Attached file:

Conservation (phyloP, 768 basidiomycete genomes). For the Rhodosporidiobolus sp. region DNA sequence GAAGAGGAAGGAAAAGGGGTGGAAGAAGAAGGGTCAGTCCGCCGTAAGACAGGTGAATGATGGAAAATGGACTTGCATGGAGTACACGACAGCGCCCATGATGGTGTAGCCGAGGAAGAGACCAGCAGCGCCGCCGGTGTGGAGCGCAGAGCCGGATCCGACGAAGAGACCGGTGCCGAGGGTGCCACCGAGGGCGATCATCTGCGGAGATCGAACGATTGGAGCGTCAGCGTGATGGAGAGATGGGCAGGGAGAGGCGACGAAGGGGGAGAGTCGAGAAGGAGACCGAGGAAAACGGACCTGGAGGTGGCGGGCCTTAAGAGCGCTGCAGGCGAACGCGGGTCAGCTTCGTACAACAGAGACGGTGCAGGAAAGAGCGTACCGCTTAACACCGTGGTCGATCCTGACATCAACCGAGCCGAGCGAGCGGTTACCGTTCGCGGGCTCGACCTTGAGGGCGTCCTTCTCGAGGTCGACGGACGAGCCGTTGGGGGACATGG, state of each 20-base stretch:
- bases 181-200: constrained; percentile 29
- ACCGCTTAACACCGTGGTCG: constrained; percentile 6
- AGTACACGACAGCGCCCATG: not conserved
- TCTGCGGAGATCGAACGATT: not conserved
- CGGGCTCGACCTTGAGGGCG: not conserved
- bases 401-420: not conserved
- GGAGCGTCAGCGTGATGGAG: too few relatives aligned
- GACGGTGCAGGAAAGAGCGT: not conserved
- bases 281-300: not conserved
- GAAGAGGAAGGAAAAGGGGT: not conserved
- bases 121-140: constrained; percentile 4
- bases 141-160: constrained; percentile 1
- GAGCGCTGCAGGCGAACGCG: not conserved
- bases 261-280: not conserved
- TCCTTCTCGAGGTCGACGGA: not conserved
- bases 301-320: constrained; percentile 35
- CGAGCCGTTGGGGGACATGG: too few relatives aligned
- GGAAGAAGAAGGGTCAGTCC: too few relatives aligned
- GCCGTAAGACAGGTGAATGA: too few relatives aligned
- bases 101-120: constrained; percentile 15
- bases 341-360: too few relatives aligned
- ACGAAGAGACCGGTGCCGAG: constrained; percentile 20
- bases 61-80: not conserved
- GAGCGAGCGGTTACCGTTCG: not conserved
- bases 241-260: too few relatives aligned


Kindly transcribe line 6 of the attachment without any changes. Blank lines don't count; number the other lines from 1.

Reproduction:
- CGGGCTCGACCTTGAGGGCG: not conserved